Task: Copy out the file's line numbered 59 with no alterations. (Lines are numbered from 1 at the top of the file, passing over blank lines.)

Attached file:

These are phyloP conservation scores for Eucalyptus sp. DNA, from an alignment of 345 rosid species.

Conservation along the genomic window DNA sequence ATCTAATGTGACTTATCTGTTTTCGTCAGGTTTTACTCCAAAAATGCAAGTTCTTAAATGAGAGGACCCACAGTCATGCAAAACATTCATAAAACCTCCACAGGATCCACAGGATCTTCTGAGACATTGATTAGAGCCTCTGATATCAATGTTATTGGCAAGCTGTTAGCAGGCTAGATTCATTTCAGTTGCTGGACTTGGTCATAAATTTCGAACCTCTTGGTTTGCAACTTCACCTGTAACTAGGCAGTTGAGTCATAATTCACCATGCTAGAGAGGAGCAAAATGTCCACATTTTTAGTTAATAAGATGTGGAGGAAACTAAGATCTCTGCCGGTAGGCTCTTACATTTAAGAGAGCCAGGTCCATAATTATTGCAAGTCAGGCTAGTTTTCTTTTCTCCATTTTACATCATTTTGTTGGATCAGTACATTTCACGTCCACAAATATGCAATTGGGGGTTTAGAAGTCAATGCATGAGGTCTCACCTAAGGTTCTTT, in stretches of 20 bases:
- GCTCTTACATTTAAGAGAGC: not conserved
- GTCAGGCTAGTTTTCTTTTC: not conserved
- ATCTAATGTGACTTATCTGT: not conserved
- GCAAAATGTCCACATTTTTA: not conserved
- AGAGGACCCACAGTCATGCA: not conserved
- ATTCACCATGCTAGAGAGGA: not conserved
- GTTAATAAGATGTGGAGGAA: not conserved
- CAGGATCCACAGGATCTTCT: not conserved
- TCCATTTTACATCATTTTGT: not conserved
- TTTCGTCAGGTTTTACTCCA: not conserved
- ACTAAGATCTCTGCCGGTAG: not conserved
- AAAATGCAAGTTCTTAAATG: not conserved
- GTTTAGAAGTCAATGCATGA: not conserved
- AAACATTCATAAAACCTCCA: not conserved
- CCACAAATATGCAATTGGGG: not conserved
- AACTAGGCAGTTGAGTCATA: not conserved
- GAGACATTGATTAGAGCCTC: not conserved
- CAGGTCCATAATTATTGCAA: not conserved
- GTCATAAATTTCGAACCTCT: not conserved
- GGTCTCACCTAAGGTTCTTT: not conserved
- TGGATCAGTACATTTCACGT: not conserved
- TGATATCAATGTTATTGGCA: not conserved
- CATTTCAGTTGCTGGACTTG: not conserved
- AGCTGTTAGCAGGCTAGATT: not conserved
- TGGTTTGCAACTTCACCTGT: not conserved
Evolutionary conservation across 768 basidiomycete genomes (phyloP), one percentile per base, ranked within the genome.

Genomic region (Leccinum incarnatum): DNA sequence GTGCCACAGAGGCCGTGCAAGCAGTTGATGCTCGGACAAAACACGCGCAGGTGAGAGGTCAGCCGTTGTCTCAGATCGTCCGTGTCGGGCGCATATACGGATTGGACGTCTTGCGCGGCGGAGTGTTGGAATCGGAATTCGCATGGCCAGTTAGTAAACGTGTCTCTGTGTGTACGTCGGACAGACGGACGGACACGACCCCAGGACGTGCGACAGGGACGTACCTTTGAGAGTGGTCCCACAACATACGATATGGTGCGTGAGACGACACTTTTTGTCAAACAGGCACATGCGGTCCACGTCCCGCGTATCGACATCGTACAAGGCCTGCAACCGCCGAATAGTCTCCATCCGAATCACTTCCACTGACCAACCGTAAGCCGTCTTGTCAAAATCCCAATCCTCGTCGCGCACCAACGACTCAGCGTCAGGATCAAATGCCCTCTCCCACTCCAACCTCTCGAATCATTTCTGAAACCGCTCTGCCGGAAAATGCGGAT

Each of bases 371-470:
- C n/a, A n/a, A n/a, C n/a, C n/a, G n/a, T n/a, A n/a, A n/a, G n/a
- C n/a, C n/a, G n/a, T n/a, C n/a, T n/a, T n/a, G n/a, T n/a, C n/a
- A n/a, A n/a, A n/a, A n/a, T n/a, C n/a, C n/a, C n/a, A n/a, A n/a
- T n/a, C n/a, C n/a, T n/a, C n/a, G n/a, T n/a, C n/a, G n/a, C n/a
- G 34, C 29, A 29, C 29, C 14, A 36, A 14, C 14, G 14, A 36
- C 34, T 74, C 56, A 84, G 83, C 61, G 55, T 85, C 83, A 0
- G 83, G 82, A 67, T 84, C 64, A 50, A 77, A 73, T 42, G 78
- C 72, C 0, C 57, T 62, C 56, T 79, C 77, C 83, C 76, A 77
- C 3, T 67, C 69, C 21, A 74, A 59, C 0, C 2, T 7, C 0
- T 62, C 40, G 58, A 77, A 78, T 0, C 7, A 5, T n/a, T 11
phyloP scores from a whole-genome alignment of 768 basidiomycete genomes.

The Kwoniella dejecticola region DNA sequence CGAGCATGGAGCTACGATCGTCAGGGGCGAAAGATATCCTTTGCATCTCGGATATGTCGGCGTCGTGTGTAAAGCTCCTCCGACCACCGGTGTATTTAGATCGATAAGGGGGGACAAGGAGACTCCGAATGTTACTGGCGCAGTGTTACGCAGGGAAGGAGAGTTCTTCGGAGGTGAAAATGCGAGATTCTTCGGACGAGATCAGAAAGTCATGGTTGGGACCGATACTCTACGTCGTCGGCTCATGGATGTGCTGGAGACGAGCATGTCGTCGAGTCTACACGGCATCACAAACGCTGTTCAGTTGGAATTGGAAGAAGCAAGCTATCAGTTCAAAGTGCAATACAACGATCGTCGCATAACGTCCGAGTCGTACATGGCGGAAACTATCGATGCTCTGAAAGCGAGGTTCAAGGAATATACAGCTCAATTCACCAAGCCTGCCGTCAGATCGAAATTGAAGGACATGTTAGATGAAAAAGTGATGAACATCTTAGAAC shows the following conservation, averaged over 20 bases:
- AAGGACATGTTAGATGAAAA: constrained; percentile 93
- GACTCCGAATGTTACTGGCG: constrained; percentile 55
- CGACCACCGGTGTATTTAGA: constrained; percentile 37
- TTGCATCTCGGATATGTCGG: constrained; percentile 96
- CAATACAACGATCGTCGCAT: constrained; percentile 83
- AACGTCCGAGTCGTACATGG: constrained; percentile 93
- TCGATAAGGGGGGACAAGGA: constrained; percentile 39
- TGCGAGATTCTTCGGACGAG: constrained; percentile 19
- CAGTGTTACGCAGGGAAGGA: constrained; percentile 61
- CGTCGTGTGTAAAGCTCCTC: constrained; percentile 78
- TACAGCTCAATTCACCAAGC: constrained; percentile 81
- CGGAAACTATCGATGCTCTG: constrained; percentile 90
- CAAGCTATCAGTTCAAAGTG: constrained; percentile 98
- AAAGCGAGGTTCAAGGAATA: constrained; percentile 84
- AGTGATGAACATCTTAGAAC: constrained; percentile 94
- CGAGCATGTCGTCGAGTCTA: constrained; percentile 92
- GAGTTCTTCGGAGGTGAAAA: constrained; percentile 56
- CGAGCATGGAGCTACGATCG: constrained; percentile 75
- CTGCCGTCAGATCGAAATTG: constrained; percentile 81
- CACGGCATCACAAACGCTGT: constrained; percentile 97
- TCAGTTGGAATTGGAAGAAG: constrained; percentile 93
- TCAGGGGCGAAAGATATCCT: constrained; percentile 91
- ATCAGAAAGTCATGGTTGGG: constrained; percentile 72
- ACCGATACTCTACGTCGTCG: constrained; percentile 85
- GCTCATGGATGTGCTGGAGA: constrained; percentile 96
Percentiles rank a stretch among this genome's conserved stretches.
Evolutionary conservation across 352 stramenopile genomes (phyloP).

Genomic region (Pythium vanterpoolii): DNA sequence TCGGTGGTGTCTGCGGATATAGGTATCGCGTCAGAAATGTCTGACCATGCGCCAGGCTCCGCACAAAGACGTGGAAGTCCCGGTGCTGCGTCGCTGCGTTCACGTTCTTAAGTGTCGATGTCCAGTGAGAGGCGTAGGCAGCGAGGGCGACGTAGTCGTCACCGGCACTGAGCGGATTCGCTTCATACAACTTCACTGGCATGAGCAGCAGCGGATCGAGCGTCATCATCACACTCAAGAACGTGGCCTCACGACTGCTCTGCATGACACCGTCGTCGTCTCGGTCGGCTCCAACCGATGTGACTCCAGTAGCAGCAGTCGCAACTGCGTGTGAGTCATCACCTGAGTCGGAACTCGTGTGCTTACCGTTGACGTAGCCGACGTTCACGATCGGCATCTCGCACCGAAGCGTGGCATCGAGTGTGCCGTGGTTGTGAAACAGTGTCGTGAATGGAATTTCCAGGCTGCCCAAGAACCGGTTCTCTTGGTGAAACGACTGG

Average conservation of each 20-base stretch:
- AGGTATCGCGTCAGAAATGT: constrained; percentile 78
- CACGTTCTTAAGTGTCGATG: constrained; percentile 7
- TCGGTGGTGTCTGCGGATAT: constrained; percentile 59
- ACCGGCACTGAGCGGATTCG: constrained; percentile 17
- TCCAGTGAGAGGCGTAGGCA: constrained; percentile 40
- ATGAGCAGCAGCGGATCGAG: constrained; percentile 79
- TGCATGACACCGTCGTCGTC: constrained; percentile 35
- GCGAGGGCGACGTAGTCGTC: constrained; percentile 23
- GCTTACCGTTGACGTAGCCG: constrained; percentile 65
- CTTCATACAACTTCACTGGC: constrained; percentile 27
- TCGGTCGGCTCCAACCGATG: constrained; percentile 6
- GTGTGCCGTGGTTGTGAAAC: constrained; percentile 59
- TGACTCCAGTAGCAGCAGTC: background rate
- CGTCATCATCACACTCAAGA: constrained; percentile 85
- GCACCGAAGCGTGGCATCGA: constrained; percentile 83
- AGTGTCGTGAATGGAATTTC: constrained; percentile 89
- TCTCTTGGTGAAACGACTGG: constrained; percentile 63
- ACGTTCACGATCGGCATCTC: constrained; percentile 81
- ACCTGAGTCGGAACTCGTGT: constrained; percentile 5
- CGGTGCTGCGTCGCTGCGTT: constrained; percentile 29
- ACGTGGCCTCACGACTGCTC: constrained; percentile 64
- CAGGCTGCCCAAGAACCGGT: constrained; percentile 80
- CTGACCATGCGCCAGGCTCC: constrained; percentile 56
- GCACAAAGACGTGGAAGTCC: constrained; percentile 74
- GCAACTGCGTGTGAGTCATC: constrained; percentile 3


- GAGTTCTTCGGAGGTGAAAA: constrained; percentile 56